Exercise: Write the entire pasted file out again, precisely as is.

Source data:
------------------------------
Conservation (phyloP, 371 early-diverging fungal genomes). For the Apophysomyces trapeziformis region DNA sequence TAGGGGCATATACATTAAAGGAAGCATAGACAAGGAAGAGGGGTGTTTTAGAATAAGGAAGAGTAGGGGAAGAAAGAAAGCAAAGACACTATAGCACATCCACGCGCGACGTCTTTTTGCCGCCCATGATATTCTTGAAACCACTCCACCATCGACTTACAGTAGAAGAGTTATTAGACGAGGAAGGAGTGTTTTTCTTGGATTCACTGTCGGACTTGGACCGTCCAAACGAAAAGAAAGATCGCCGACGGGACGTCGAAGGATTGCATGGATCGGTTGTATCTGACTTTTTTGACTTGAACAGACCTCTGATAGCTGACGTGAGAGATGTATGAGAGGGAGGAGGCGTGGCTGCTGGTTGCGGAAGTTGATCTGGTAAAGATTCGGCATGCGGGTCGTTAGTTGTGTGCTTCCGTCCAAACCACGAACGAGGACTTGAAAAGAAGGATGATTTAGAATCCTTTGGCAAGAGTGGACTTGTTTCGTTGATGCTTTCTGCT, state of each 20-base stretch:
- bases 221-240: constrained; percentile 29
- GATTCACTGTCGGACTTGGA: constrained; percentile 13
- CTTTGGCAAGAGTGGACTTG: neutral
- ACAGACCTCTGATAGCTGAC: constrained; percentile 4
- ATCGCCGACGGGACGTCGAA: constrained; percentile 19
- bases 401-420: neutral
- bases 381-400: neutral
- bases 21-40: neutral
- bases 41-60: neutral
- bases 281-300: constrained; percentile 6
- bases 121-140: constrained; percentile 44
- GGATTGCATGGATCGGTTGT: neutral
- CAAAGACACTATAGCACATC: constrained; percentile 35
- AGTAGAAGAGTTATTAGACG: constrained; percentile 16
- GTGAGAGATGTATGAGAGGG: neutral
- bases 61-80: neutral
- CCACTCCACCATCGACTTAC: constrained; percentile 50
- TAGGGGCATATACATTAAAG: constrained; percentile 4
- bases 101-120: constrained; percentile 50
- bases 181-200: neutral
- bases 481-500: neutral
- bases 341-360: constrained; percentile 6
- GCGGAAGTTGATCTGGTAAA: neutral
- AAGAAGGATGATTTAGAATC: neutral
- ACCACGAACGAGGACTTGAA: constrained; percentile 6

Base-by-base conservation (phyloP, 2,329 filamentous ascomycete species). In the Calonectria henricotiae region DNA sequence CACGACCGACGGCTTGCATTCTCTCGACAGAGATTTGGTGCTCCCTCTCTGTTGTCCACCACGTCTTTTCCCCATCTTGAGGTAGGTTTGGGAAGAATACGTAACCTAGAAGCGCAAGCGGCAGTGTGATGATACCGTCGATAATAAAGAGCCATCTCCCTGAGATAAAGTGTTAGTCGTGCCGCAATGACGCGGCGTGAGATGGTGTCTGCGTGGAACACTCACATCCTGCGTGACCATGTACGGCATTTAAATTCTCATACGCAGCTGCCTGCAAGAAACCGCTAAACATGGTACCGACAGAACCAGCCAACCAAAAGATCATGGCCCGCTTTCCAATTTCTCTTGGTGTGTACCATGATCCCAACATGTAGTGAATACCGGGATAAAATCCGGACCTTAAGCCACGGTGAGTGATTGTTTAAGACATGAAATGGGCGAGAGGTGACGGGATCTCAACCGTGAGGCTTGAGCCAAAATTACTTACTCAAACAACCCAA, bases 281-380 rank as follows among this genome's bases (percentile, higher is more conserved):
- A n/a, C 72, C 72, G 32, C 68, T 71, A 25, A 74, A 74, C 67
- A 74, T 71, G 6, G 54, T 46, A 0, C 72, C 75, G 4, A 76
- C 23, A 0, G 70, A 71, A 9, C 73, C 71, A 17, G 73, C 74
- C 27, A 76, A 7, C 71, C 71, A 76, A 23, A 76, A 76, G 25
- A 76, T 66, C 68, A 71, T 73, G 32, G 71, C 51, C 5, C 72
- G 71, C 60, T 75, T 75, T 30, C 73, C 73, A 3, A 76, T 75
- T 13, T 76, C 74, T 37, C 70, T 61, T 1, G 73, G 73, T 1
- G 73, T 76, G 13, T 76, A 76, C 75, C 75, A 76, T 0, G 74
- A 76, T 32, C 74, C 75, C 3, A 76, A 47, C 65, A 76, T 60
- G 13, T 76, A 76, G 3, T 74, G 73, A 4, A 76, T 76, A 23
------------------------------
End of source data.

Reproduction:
Conservation (phyloP, 371 early-diverging fungal genomes). For the Apophysomyces trapeziformis region DNA sequence TAGGGGCATATACATTAAAGGAAGCATAGACAAGGAAGAGGGGTGTTTTAGAATAAGGAAGAGTAGGGGAAGAAAGAAAGCAAAGACACTATAGCACATCCACGCGCGACGTCTTTTTGCCGCCCATGATATTCTTGAAACCACTCCACCATCGACTTACAGTAGAAGAGTTATTAGACGAGGAAGGAGTGTTTTTCTTGGATTCACTGTCGGACTTGGACCGTCCAAACGAAAAGAAAGATCGCCGACGGGACGTCGAAGGATTGCATGGATCGGTTGTATCTGACTTTTTTGACTTGAACAGACCTCTGATAGCTGACGTGAGAGATGTATGAGAGGGAGGAGGCGTGGCTGCTGGTTGCGGAAGTTGATCTGGTAAAGATTCGGCATGCGGGTCGTTAGTTGTGTGCTTCCGTCCAAACCACGAACGAGGACTTGAAAAGAAGGATGATTTAGAATCCTTTGGCAAGAGTGGACTTGTTTCGTTGATGCTTTCTGCT, state of each 20-base stretch:
- bases 221-240: constrained; percentile 29
- GATTCACTGTCGGACTTGGA: constrained; percentile 13
- CTTTGGCAAGAGTGGACTTG: neutral
- ACAGACCTCTGATAGCTGAC: constrained; percentile 4
- ATCGCCGACGGGACGTCGAA: constrained; percentile 19
- bases 401-420: neutral
- bases 381-400: neutral
- bases 21-40: neutral
- bases 41-60: neutral
- bases 281-300: constrained; percentile 6
- bases 121-140: constrained; percentile 44
- GGATTGCATGGATCGGTTGT: neutral
- CAAAGACACTATAGCACATC: constrained; percentile 35
- AGTAGAAGAGTTATTAGACG: constrained; percentile 16
- GTGAGAGATGTATGAGAGGG: neutral
- bases 61-80: neutral
- CCACTCCACCATCGACTTAC: constrained; percentile 50
- TAGGGGCATATACATTAAAG: constrained; percentile 4
- bases 101-120: constrained; percentile 50
- bases 181-200: neutral
- bases 481-500: neutral
- bases 341-360: constrained; percentile 6
- GCGGAAGTTGATCTGGTAAA: neutral
- AAGAAGGATGATTTAGAATC: neutral
- ACCACGAACGAGGACTTGAA: constrained; percentile 6

Base-by-base conservation (phyloP, 2,329 filamentous ascomycete species). In the Calonectria henricotiae region DNA sequence CACGACCGACGGCTTGCATTCTCTCGACAGAGATTTGGTGCTCCCTCTCTGTTGTCCACCACGTCTTTTCCCCATCTTGAGGTAGGTTTGGGAAGAATACGTAACCTAGAAGCGCAAGCGGCAGTGTGATGATACCGTCGATAATAAAGAGCCATCTCCCTGAGATAAAGTGTTAGTCGTGCCGCAATGACGCGGCGTGAGATGGTGTCTGCGTGGAACACTCACATCCTGCGTGACCATGTACGGCATTTAAATTCTCATACGCAGCTGCCTGCAAGAAACCGCTAAACATGGTACCGACAGAACCAGCCAACCAAAAGATCATGGCCCGCTTTCCAATTTCTCTTGGTGTGTACCATGATCCCAACATGTAGTGAATACCGGGATAAAATCCGGACCTTAAGCCACGGTGAGTGATTGTTTAAGACATGAAATGGGCGAGAGGTGACGGGATCTCAACCGTGAGGCTTGAGCCAAAATTACTTACTCAAACAACCCAA, bases 281-380 rank as follows among this genome's bases (percentile, higher is more conserved):
- A n/a, C 72, C 72, G 32, C 68, T 71, A 25, A 74, A 74, C 67
- A 74, T 71, G 6, G 54, T 46, A 0, C 72, C 75, G 4, A 76
- C 23, A 0, G 70, A 71, A 9, C 73, C 71, A 17, G 73, C 74
- C 27, A 76, A 7, C 71, C 71, A 76, A 23, A 76, A 76, G 25
- A 76, T 66, C 68, A 71, T 73, G 32, G 71, C 51, C 5, C 72
- G 71, C 60, T 75, T 75, T 30, C 73, C 73, A 3, A 76, T 75
- T 13, T 76, C 74, T 37, C 70, T 61, T 1, G 73, G 73, T 1
- G 73, T 76, G 13, T 76, A 76, C 75, C 75, A 76, T 0, G 74
- A 76, T 32, C 74, C 75, C 3, A 76, A 47, C 65, A 76, T 60
- G 13, T 76, A 76, G 3, T 74, G 73, A 4, A 76, T 76, A 23